For young professionals, I would say do something that you can be proud of. Know what you want (personally and professionally) and work hard to achieve it. That is your measure of success. I started off in different fields, worked hard, and made sure that my decisions counted.
These past twenty years at MetroPlus, I’ve worked in a cubicle and been a supervisor, manager, director, and, now, senior associate executive director. At each point, I have wanted to leave my mark and let people know I care—not just about work, but also about the people I work with and those we work for. I don’t work hard just for our bosses, but also for the members who trust us with their health.
My team affords me the opportunity to look at myself as a manager. I think about my past and current superiors, and what I learned from them. And I think about how I can teach my team what I’ve learned. I step back, understand that business as usual is not an option, and provide recommendations. In this way, I get a better understanding of how I can improve—as a person and a manager.
I decided to accept a position at MetroPlus Health Plan because I believed in the organization’s mission of providing access to free or affordable health care to New Yorkers. I knew that I could do something for people and be with my family at the same time.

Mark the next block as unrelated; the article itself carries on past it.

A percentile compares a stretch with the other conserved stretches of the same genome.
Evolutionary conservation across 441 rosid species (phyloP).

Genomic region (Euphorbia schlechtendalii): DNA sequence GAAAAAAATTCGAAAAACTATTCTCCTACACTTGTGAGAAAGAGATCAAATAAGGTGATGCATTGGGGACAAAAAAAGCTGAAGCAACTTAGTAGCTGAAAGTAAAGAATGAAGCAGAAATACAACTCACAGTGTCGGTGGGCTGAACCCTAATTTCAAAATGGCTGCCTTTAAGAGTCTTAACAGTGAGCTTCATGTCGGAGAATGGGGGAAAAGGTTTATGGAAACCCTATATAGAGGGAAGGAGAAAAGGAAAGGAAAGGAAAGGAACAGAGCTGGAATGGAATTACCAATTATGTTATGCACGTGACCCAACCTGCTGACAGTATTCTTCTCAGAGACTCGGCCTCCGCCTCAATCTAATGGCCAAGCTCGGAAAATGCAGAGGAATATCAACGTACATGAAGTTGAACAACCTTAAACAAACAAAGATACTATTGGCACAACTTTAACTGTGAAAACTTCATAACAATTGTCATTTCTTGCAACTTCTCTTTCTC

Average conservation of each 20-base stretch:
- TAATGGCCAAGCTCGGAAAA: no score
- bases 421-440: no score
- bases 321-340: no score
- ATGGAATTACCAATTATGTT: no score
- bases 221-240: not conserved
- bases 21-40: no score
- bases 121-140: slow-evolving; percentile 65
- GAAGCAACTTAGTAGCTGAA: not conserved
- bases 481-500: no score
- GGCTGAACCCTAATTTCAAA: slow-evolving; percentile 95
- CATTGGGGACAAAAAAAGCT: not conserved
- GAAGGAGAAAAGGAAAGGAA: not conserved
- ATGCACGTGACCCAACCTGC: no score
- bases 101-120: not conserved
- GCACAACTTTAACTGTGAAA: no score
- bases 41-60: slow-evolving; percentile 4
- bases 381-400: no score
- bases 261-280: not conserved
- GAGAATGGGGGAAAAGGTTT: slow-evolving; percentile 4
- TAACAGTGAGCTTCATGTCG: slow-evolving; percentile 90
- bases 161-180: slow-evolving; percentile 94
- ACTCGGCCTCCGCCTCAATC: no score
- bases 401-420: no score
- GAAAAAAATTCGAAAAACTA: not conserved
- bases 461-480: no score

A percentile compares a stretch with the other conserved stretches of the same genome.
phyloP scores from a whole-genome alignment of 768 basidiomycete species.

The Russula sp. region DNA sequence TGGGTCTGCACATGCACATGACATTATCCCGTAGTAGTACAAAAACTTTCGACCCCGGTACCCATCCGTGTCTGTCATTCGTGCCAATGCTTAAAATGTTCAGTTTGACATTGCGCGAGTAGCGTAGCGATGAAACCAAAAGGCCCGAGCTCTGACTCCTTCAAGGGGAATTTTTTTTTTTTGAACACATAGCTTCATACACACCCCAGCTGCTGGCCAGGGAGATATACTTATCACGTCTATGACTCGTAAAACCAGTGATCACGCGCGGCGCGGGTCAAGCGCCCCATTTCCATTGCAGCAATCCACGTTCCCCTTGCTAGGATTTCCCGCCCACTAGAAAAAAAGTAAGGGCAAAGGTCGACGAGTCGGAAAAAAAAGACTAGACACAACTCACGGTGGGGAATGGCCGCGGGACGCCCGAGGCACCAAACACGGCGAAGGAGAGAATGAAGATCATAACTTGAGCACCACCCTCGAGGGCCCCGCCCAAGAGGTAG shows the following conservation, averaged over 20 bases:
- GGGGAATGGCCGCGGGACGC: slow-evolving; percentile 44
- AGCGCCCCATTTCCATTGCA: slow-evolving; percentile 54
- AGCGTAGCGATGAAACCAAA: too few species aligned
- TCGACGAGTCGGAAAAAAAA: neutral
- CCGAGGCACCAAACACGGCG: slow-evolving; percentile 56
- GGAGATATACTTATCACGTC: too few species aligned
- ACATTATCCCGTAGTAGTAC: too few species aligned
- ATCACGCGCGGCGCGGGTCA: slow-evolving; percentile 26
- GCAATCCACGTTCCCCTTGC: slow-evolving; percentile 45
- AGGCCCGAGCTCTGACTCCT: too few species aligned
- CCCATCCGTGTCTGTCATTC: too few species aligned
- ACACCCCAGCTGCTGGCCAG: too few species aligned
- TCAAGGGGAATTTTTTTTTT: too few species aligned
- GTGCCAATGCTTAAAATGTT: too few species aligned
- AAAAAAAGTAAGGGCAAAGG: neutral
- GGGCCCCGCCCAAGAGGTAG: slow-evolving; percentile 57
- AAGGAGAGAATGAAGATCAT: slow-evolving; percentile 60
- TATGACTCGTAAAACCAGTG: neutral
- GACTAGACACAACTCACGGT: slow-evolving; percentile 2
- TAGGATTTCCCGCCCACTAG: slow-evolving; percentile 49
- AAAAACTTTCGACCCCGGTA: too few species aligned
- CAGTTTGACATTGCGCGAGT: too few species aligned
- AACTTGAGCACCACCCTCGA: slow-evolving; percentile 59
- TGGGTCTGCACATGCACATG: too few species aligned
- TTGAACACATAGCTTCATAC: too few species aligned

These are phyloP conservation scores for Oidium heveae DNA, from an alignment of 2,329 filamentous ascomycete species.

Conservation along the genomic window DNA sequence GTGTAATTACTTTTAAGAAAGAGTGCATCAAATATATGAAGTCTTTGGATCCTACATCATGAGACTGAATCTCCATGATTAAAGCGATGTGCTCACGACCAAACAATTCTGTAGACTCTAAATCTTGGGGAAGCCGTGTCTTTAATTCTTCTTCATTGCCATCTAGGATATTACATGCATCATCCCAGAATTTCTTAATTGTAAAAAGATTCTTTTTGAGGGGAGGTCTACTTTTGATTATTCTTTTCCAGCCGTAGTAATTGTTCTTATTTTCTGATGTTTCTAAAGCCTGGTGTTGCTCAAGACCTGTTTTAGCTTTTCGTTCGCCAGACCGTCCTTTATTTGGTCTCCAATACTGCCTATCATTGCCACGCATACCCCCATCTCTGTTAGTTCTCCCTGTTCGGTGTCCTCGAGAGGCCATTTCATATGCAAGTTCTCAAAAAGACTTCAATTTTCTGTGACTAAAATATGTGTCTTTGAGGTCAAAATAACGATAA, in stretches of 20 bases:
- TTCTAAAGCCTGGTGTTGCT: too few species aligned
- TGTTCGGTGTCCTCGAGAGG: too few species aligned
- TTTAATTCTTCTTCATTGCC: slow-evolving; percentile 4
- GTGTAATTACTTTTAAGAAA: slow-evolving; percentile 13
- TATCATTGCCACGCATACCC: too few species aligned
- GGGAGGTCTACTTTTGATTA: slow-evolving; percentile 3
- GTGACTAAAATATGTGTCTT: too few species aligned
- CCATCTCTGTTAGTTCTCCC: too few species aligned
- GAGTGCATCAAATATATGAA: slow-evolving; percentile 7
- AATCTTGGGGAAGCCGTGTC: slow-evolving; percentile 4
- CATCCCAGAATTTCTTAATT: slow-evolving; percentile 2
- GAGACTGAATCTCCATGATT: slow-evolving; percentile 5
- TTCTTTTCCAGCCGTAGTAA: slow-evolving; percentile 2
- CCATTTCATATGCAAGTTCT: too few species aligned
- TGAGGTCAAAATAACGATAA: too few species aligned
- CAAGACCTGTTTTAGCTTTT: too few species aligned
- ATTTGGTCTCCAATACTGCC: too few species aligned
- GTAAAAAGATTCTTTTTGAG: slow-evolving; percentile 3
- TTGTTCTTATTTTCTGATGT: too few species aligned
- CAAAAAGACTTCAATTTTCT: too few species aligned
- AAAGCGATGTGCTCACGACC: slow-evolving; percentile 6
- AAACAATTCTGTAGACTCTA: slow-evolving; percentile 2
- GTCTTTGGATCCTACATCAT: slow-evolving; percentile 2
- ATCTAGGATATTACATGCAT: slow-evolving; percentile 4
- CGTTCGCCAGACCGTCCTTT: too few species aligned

On Finding Success and Staying Competitive
I believe in providing the very best customer-service experience and quality to all our callers, and I try to instill that same work ethic in my coworkers and staff on a daily basis. I see MetroPlus as a leader in the health care industry, because the organization shares my vision and my commitment to providing the very best care and services to the underserved—and to everyone in need of health care.
I have a strong sense of community and giving. When I was very young, I learned that we must do what we can to help others and give them strength to keep going. I am a strong and committed leader. I am an advocate—passionate and proud about the work I do every day in this company.
On the Importance of Role Models and Mentors
I am a proud Latin woman, born and raised in East Harlem, and the mother of two wonderful young men who have autism. They are my pride and joy, and a continual source of strength in my life. They are my inspiration, and one of the main reasons I continue to do what I do every day with the same enthusiasm and commitment I have had for the past 20 years.